Hanu Raghavpudi's first movie as a director was Andala Rakshasi
. The movie was a damp squib at the box office but it did have its moments. The look and feel, the graffiti and scrap art, and the overall mood of the film showed a director with potential.
His second film, Krishna Gadi Veera Prema Gatha (KGVPG), then, raised enough curiosity. And with Nani delivering a blockbuster with Bhale Bhale Magadivoy
, KGVPG turned really hot. The flip side to that must have been Hanu really feeling the pressure to make sure this film would be a box office blockbuster. And his sensibilities as a raconteur must've clashed with the expectations and commercial compulsions.
This clash shows all through the first half. The film moves from being an intense love story in one scene to a comedy in the next to trying to address a serious social ill in the following. He also feels compelled to bring in three or four parallel stories, all of which play out on different canvasses. As a result, a good bit of the first half of KGVPG proceeds like a hotchpotch, and you are getting pulled in all directions, not knowing what to expect next. And then the story takes a turn, you sit up, and Hanu finds his feet.
KGVPG is about Krishna (Nani), a total coward, who lives in a village in Rayalaseema. He is in love with Mahalakshmi (Mehreen Kaur) ever since he can remember but is afraid of her brother Ramaraju, who's the muscle for a local factionist. This factionist's brother, Shrikant (Sampath), is an ACP in Hyderabad. Shrikant's kids come to the village for a vacation, when the house is attacked. After a couple of twists, the kids land up with Krishna and it now becomes his responsibility to take them to Hyderabad safely. This is also tied up with his love story - and how he takes things to a happy ending forms the rest of the plot.
KGVPG is a complicated script - it has three or four parallel tracks, and the characters in each track have no idea how they are affecting the others. This narrative approach is maintained for a long time, and while it leads to some amount of confusion, Hanu manages to keep the tracks going pretty well. And when it all comes together, the audience has an Aha moment, and that is where the film really scores.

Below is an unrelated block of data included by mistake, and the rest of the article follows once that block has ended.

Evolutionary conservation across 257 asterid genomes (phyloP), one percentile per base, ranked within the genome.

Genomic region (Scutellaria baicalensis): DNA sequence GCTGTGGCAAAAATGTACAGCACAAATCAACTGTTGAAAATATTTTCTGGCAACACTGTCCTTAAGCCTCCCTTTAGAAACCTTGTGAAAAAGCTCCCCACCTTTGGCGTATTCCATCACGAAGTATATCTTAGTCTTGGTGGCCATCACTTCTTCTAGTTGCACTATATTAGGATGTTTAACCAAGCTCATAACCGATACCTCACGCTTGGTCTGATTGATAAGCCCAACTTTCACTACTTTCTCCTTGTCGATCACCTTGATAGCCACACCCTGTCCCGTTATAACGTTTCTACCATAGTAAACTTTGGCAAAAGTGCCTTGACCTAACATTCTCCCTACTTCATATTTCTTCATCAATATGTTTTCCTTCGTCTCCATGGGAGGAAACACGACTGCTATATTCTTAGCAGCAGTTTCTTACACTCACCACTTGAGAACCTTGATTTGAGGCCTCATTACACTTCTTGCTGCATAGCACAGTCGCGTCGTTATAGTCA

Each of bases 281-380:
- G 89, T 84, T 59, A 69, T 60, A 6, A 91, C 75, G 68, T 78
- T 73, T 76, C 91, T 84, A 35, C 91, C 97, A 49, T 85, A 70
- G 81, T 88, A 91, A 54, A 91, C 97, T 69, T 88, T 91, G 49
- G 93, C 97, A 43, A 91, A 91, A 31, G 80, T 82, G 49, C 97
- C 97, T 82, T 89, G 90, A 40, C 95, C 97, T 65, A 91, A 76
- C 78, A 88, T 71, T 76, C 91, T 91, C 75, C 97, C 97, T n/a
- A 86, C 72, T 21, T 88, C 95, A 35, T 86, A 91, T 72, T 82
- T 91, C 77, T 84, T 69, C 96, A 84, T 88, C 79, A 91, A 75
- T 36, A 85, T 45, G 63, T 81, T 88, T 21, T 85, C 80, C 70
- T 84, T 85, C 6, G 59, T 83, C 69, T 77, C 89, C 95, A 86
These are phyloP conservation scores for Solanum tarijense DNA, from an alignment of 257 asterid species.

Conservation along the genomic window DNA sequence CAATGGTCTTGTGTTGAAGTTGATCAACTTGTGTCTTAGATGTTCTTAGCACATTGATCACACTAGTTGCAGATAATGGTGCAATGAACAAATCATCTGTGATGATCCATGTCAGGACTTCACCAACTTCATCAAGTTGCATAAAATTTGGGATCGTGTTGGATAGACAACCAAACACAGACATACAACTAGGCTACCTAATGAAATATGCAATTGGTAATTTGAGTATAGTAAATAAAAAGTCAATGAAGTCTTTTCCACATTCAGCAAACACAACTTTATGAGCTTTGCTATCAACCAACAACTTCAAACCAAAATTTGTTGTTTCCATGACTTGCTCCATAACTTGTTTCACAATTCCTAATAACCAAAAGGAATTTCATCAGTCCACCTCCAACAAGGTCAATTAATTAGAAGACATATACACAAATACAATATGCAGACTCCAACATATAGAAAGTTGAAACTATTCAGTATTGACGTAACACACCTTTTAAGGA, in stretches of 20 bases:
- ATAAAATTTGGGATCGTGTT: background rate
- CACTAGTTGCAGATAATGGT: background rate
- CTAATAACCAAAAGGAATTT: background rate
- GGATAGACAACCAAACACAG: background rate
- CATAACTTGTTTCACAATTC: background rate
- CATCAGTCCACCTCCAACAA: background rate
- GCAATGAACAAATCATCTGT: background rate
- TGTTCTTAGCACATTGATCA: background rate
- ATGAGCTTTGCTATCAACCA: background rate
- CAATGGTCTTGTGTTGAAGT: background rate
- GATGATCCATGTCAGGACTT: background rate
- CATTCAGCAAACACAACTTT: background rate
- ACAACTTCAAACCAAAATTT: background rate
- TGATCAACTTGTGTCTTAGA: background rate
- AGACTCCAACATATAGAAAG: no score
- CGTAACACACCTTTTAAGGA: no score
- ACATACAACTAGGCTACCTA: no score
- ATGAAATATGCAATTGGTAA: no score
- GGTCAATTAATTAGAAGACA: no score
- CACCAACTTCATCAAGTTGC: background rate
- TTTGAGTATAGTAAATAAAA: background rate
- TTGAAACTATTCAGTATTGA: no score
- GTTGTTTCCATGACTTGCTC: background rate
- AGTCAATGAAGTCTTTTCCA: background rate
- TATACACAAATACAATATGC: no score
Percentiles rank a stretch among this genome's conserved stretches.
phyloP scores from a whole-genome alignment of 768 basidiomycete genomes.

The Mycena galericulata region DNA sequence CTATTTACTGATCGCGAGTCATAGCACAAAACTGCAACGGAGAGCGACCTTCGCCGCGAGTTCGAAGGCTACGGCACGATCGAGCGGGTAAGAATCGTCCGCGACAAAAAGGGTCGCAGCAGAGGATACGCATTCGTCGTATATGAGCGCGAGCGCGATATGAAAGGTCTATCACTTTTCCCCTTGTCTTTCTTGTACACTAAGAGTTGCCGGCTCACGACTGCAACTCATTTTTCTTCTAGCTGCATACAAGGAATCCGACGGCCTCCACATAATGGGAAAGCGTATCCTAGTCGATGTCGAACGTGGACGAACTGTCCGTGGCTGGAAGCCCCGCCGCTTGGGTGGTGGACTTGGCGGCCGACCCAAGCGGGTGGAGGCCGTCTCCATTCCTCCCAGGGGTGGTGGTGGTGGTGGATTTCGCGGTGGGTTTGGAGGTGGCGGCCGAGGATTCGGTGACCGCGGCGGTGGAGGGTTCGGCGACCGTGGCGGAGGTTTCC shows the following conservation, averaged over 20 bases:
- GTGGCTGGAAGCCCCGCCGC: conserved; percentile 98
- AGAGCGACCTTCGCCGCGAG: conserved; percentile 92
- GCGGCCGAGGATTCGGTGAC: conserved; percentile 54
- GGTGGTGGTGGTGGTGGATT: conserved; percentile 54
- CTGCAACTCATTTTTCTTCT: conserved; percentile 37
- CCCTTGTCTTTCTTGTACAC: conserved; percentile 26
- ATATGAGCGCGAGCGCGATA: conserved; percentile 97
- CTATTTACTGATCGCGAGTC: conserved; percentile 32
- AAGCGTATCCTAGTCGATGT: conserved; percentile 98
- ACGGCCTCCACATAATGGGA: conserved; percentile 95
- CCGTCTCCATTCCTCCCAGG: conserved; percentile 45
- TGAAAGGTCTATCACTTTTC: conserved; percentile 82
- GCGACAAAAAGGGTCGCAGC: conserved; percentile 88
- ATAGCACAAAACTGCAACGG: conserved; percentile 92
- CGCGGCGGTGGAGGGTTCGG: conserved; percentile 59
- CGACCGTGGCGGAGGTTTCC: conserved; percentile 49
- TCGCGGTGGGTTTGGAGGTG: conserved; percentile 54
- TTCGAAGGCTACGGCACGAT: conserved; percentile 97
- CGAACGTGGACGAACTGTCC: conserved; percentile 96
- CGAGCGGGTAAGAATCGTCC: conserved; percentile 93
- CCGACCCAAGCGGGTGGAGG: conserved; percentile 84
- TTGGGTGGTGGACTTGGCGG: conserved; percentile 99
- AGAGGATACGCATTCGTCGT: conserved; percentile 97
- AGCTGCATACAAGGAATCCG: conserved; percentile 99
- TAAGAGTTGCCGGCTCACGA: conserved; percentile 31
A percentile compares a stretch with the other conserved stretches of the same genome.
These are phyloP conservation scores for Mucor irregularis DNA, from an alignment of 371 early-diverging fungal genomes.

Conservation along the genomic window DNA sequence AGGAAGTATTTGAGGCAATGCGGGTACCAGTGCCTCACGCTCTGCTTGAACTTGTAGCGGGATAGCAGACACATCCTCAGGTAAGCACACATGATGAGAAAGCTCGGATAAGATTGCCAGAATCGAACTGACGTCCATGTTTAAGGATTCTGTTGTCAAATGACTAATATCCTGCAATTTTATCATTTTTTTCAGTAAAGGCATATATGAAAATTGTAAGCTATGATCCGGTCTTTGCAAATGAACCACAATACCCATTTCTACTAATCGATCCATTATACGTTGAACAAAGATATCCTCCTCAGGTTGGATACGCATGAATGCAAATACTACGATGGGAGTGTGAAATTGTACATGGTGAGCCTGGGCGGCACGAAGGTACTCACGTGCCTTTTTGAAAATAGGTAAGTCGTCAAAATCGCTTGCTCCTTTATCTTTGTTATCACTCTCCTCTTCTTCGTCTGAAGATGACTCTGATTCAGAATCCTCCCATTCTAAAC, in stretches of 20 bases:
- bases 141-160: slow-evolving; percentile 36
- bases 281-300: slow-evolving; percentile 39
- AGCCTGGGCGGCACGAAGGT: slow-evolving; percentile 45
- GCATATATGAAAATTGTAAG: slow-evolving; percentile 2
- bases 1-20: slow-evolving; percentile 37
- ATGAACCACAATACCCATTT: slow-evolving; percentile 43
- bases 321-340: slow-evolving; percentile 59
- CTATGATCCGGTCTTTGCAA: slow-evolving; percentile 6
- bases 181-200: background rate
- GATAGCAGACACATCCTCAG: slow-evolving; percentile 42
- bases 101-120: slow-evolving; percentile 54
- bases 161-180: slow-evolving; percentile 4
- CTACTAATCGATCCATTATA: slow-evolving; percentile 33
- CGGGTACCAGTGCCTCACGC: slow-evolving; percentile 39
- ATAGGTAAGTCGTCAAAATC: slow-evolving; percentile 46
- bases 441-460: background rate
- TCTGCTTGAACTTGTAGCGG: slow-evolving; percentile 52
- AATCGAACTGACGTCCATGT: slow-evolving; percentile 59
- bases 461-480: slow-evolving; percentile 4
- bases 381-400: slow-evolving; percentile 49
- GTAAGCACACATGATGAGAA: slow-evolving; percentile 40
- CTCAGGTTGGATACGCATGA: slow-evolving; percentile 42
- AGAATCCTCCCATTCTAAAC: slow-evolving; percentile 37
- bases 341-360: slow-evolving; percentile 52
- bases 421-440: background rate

The second half revolves around Nani and three kids, and these kids luckily are not the over-smart and annoying filmy kinds. They are the right mix of cute and practical, and the awwwwws ring out in the theatre quite loudly. The comedy also works eight times out of ten. The only things that are out of sync are the violence and the slight drag towards the end.
Nani continues his good work. His comic timing is impeccable, and he's good during the emotional scenes as well. Mehreen Kaur is a Kajal Agarwal look-alike, and does quite well. She's quite expressive, and lip syncs quite well, too. The supporting actors all put in good performances. Prithvi steals the show once again with his comedy - he's really in the golden phase of his career right now.
The producers should've spent some more money on this movie. A couple of scenes which show a moving car are so terrible, you suddenly wonder if they were pasted from some '70s film. The songs are decent, and the choreography for a couple of them at least is quite original. The cinematography and the locales are all nice and vibrant.
KGVPG is fun and fresh for quite a bit of the ride. Nani will quite definitely sleep easy tonight. We'd advise you to head over to the theatres as well - this gatha is surely worth a watch.